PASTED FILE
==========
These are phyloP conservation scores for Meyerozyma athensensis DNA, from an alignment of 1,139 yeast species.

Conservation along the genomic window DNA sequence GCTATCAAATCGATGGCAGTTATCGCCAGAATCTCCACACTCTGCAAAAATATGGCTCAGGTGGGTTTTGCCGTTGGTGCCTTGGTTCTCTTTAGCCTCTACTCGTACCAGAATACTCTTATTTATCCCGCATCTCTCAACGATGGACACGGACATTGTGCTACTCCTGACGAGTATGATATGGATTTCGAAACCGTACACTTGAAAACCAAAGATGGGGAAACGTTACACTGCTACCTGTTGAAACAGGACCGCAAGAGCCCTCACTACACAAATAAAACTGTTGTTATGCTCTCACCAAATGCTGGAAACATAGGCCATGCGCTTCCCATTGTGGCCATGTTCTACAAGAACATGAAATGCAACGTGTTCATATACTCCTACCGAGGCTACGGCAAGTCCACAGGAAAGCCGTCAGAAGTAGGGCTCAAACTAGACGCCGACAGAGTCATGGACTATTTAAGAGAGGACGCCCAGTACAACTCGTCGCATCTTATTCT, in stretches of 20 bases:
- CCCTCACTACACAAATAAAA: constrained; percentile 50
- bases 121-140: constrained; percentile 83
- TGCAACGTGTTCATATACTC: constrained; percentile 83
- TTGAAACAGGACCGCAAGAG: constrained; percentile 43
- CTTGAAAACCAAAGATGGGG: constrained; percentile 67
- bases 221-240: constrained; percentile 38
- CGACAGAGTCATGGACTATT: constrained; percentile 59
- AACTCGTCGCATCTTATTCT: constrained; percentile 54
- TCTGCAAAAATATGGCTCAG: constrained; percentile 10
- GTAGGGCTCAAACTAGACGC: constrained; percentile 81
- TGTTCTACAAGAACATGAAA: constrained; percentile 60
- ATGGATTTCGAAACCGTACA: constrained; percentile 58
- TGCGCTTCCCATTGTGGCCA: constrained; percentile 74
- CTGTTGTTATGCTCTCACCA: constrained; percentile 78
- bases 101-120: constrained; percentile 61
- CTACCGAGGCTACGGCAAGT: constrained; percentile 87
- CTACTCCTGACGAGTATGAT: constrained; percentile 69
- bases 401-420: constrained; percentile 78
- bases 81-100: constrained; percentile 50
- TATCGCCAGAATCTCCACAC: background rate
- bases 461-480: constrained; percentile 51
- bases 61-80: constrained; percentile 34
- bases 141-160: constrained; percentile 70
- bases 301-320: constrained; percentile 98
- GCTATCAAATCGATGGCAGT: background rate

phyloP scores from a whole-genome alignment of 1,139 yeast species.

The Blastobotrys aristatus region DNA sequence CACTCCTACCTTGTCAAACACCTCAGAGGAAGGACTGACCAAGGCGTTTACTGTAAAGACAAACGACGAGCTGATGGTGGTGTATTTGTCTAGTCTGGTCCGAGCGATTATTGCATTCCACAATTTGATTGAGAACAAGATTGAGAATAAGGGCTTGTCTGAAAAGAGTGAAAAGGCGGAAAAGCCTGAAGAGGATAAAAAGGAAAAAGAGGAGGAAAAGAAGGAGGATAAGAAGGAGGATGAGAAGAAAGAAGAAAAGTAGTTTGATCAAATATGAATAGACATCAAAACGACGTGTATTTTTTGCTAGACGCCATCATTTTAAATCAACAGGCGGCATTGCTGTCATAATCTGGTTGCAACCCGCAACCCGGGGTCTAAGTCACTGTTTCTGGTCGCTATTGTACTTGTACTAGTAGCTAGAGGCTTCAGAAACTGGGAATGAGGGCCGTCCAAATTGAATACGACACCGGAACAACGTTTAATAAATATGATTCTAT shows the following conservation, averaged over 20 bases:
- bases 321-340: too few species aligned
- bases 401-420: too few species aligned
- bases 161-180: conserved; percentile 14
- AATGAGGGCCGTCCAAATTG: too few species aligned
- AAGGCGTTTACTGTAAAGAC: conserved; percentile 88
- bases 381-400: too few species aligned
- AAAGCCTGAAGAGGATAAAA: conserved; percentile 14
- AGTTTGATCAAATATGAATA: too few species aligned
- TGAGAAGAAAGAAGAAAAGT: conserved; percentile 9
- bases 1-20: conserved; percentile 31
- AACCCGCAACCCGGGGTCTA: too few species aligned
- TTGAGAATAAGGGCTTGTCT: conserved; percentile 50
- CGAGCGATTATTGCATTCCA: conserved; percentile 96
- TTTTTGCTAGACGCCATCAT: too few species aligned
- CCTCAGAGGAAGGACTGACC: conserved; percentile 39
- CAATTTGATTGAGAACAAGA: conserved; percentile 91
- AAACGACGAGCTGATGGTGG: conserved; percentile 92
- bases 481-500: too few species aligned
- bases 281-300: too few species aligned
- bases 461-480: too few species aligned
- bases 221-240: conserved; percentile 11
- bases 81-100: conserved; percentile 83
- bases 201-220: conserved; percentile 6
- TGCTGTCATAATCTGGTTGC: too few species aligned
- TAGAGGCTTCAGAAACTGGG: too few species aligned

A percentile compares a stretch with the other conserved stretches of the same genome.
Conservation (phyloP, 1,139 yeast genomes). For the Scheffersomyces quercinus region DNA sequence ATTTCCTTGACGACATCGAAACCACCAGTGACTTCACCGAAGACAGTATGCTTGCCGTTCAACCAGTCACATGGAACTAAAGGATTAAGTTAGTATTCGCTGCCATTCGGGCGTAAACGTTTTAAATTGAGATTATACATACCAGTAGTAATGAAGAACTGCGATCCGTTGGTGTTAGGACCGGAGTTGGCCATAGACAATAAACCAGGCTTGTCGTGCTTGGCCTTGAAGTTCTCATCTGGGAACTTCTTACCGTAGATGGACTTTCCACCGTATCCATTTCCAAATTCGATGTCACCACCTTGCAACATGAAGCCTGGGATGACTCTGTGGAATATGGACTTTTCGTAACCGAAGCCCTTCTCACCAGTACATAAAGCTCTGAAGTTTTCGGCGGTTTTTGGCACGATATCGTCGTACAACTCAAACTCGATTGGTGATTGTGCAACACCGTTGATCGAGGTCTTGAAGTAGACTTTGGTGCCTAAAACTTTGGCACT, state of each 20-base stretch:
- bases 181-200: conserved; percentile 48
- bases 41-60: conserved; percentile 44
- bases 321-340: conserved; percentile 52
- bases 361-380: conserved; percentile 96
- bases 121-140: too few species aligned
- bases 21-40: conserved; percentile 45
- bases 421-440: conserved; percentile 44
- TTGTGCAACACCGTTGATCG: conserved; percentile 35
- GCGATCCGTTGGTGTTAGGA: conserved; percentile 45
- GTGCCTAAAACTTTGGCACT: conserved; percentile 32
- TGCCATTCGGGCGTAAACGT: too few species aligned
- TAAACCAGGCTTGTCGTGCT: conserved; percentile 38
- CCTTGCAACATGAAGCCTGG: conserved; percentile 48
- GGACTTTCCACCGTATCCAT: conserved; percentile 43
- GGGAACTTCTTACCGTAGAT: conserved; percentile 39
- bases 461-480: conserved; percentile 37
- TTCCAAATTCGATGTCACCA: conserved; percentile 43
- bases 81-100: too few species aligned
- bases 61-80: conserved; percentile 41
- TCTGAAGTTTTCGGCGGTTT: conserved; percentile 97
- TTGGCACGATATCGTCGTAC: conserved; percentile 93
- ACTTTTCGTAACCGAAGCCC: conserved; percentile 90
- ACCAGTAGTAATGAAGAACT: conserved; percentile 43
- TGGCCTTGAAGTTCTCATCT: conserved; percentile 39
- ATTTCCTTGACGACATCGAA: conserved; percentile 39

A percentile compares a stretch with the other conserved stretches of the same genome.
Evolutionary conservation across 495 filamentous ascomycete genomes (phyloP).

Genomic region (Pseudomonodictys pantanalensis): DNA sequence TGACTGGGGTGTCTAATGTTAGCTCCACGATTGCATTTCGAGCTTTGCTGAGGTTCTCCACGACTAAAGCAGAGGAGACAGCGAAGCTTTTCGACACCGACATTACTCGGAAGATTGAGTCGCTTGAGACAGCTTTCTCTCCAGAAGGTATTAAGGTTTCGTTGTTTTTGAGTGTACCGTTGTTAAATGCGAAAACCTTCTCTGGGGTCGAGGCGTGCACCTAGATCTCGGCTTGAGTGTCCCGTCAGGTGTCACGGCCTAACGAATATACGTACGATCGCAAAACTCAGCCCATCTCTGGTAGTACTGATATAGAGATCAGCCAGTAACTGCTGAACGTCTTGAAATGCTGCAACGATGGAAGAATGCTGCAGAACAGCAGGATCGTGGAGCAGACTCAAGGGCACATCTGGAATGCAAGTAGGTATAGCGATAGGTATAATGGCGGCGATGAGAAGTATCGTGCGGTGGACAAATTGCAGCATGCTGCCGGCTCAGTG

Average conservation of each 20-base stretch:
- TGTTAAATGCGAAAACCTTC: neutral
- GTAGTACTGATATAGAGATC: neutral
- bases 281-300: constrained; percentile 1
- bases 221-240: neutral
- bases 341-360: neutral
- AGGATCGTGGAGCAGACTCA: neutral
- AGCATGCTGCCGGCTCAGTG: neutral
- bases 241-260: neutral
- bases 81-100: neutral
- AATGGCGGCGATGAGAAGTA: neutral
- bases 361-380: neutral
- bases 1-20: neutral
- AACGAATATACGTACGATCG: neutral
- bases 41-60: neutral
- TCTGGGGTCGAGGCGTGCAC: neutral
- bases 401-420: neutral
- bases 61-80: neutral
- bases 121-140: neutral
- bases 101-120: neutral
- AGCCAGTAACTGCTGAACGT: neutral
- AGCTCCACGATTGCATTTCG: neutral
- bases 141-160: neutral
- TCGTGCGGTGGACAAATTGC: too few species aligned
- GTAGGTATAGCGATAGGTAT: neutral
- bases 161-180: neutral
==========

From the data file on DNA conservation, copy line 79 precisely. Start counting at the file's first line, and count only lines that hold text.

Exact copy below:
- ACCAGTAGTAATGAAGAACT: conserved; percentile 43